Coming here on Christmas day.


Shepherds watch and wise men wonder,

Monarchs scorn and angels sing;

Such a place as none would reckon

Hosts a holy helpless thing;

Stable beasts and by-passed strangers

Watch a baby laid in hay:

God surprises earth with heaven,

Coming here on Christmas day.


Centuries of skill and science

Span the past from which we move,

Yet experience questions whether,

With such progress, we improve.

While the human lot we ponder,

Lest our hopes and humour fray,

God surprises earth with heaven,

Coming here on Christmas day.


Without CHRIST there is no CHRISTmas

To my family and friends in Australia, New Zealand, USA, Canada, Italy, India and here in the UK I wish you all have a very happy Christmas and may 2012 be all you would wish for you and those you love.

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‘Lest we forget’

I often take time out to watch the world go by. People fascinate me. I wonder who they are, where they have been, what they have done. Are they happy, content, or perhaps lonely, hurting, anxious?

 For me life has been a mixed bag. I think most people would feel the same about their life. I know that for some people life has, to say the least, been a difficult journey. It is all too common to see homeless people on our streets or those who are dependent on alcohol or other substances. It is all so easy to look down on these people, to see them just as ‘down and outs.’ I look at these people, my fellow human beings, and wonder who they are, where have they been, what have they done.

In the early 1970’s I met a very special lady I will call Isa. By profession she was a GP. Nothing remarkable in that, I hear you say. What made this lady special is that she was brave enough to tell her story.

As Hungarian Jews she, along with her family, were rounded up by the Nazis and transported to a concentration camp.


          Hungarian Jews arriving at a Nazi Concentration camp

Her parents were highly respected doctors, her father working on the embryonic development of micro surgery. The Nazis ordered Isa’s father to undertake the surgical procedures inflicted on selected women of child-bearing age. When he refused the whole family were marched to a pit in the grounds of the camp. Isa’s parents were stripped naked, then shot dead. Isa’s last memory of her parents was to see them fall into the pit. She was about 13 years of age.


During the next few years Isa was put on the death train three times, and for reasons unknown, was taken off each time. She survived the war but when the camp was liberated by the Russians, she had to take a Russian soldier as her lover to save herself from being raped and abused.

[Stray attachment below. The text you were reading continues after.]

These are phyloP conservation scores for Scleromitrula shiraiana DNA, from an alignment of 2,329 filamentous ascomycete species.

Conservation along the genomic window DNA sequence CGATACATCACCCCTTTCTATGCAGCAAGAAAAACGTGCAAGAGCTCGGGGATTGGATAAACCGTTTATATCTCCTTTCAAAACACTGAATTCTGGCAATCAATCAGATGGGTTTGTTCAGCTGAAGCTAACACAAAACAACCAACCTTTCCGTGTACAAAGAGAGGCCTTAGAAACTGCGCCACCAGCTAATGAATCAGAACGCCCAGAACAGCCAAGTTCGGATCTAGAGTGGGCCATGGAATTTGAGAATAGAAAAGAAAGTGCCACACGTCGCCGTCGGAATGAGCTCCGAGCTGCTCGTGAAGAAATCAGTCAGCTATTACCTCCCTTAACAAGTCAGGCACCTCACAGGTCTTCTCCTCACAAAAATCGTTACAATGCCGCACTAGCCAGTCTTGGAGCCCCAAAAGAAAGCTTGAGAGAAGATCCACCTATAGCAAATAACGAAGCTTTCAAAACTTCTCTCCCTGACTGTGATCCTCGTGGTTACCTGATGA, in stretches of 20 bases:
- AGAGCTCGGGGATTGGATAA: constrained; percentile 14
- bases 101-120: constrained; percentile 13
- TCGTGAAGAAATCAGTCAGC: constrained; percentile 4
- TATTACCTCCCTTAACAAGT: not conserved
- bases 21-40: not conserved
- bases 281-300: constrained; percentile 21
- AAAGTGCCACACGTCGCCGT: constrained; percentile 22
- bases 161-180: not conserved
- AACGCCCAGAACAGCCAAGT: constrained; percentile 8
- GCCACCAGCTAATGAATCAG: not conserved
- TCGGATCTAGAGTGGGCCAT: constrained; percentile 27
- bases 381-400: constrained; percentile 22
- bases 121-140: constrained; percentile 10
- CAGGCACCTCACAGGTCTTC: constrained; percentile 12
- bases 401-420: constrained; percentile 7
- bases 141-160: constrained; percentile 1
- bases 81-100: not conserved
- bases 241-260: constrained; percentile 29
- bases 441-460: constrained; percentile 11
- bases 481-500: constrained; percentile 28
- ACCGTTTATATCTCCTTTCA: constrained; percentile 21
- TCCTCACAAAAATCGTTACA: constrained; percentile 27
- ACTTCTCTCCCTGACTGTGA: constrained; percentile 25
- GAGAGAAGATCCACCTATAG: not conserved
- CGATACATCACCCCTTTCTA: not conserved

This was found in the personal album of an Einsatzgruppen soldier. It was labelled on theback “The last Jew of Vinnitsa”. All 28,000 of the Jews living there were killed at the time.

Returning to her native Budapest she qualified as a doctor. Having witnessed the failings of the Catholic Church to oppose the Nazi regime, Isa and her husband (also a doctor) joined the communist party. It soon became apparent the communist party was not for them. They could not agree to the censorship imposed on them. Denouncing Western music and art was alien to them and so they resigned from the communist party.

 The Hungarian Revolution of 1956 meant that all Hungarian borders were closed and even mail in and out of the country was not allowed. Despite this Isa’s husband’s application for a post in a British hospital was successful and they escaped from Hungary travelling down the Danube in a bathtub under the cover of darkness.

 Following her divorce, Isa move to Australia where she practised as a GP. Life seemed to have changed for the better. Sadly many people who suffer extremely traumatic events cannot erase those memories. One night Isa reached breaking point. Alone in her home she sat with a bottle of alcohol and a deadly dose of pills. As a recording of Beethoven’s music played she was about to take the lethal dose she had prepared. Then a miracle happened! Listening to the music she felt the urge to pray. Falling to her knees she prayed as she had never prayed before. She came to know the presence of God and His peace in her life. Isa spent many more years as a GP.

 A friend in Melbourne would suddenly ‘disappear’ for several weeks. No response to the doorbell. Telephone calls went unanswered. Several years later sharing a meal, we heard her story. She too spent some years in a Nazi concentration camp. The weeks she ‘disappeared’ were her dark days when she experienced flashbacks of her days in the camp.

 In Singapore I witnessed a group of men suddenly weeping on a bus. We were passing the infamous Changi prison. The group of men were prisoners there. They too experienced a life of cruelty and deprivation that we cannot possibly even imagine.


                                              Survivors of Changi Prison

 Both my grandfather and father saw service during wartime. My grandfather was in France during WW1 and my father in the RAF during WW2. Neither would tell their stories. Whenever I asked their response, with tears flowing down their cheek was ‘it was terrible … terrible.’

 Although my and subsequent generation have seen films and news reports showing the horrors of war, most of us have been spared reality of experiencing war. I remember the horrors pictures of the Vietnam War,  particularly the picture of 9 years old Phan Thi Kim Phuc fleeing naked from napalm bombing that burned the clothes from her body.


 June 8, 1972 – Phan Thi Kim Phuc fleeing from napalm bombing.  The boy is her older brother. Both survived.

Wars continue. The Falklands, Iraq, Afghanistan.



 Men and women still pay the supreme sacrifice

 But in war there other casualties. Those brave service personnel who have served and survived. There are those suffering physical and mental injuries. There are mothers, fathers, brothers, sisters, sons and daughters whose lives are devastated by the loss of loved ones.

 This weekend we pause to pay tribute to all casualties of war, particularly those who made the supreme sacrifice. Let us also remember all those whose lives will never be the same as a result of war.